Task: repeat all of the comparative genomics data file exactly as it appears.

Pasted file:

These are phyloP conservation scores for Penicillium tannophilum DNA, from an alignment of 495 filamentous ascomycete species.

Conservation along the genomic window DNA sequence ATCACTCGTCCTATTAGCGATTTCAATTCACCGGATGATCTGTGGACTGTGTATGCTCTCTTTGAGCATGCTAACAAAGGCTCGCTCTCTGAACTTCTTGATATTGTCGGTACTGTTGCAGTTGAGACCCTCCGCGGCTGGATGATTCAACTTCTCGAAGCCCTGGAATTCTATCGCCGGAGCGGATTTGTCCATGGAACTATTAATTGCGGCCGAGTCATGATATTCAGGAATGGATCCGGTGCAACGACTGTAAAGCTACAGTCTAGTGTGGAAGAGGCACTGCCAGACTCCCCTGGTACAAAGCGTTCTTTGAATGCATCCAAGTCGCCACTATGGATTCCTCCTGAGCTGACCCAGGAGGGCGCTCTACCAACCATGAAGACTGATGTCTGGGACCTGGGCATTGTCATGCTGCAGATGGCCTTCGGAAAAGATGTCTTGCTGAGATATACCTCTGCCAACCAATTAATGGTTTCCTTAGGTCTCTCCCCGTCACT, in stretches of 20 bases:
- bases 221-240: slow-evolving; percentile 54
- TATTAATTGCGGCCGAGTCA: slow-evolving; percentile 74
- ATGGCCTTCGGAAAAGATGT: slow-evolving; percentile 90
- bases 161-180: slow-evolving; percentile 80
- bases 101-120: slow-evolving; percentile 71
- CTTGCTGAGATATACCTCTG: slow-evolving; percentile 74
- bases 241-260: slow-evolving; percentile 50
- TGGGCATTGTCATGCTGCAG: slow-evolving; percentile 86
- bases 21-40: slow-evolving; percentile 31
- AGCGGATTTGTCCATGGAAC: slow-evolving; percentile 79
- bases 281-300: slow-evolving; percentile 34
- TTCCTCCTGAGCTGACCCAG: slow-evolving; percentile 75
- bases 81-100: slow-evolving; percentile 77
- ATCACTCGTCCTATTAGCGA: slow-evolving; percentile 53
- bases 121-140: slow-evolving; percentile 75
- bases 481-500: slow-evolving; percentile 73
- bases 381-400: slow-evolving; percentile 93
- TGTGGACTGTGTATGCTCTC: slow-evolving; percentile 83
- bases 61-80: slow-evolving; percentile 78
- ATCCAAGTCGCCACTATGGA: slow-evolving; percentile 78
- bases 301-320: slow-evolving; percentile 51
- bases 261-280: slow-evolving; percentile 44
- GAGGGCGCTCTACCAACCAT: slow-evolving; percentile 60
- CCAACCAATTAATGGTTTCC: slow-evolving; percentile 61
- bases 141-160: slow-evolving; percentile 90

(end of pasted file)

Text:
These are phyloP conservation scores for Penicillium tannophilum DNA, from an alignment of 495 filamentous ascomycete species.

Conservation along the genomic window DNA sequence ATCACTCGTCCTATTAGCGATTTCAATTCACCGGATGATCTGTGGACTGTGTATGCTCTCTTTGAGCATGCTAACAAAGGCTCGCTCTCTGAACTTCTTGATATTGTCGGTACTGTTGCAGTTGAGACCCTCCGCGGCTGGATGATTCAACTTCTCGAAGCCCTGGAATTCTATCGCCGGAGCGGATTTGTCCATGGAACTATTAATTGCGGCCGAGTCATGATATTCAGGAATGGATCCGGTGCAACGACTGTAAAGCTACAGTCTAGTGTGGAAGAGGCACTGCCAGACTCCCCTGGTACAAAGCGTTCTTTGAATGCATCCAAGTCGCCACTATGGATTCCTCCTGAGCTGACCCAGGAGGGCGCTCTACCAACCATGAAGACTGATGTCTGGGACCTGGGCATTGTCATGCTGCAGATGGCCTTCGGAAAAGATGTCTTGCTGAGATATACCTCTGCCAACCAATTAATGGTTTCCTTAGGTCTCTCCCCGTCACT, in stretches of 20 bases:
- bases 221-240: slow-evolving; percentile 54
- TATTAATTGCGGCCGAGTCA: slow-evolving; percentile 74
- ATGGCCTTCGGAAAAGATGT: slow-evolving; percentile 90
- bases 161-180: slow-evolving; percentile 80
- bases 101-120: slow-evolving; percentile 71
- CTTGCTGAGATATACCTCTG: slow-evolving; percentile 74
- bases 241-260: slow-evolving; percentile 50
- TGGGCATTGTCATGCTGCAG: slow-evolving; percentile 86
- bases 21-40: slow-evolving; percentile 31
- AGCGGATTTGTCCATGGAAC: slow-evolving; percentile 79
- bases 281-300: slow-evolving; percentile 34
- TTCCTCCTGAGCTGACCCAG: slow-evolving; percentile 75
- bases 81-100: slow-evolving; percentile 77
- ATCACTCGTCCTATTAGCGA: slow-evolving; percentile 53
- bases 121-140: slow-evolving; percentile 75
- bases 481-500: slow-evolving; percentile 73
- bases 381-400: slow-evolving; percentile 93
- TGTGGACTGTGTATGCTCTC: slow-evolving; percentile 83
- bases 61-80: slow-evolving; percentile 78
- ATCCAAGTCGCCACTATGGA: slow-evolving; percentile 78
- bases 301-320: slow-evolving; percentile 51
- bases 261-280: slow-evolving; percentile 44
- GAGGGCGCTCTACCAACCAT: slow-evolving; percentile 60
- CCAACCAATTAATGGTTTCC: slow-evolving; percentile 61
- bases 141-160: slow-evolving; percentile 90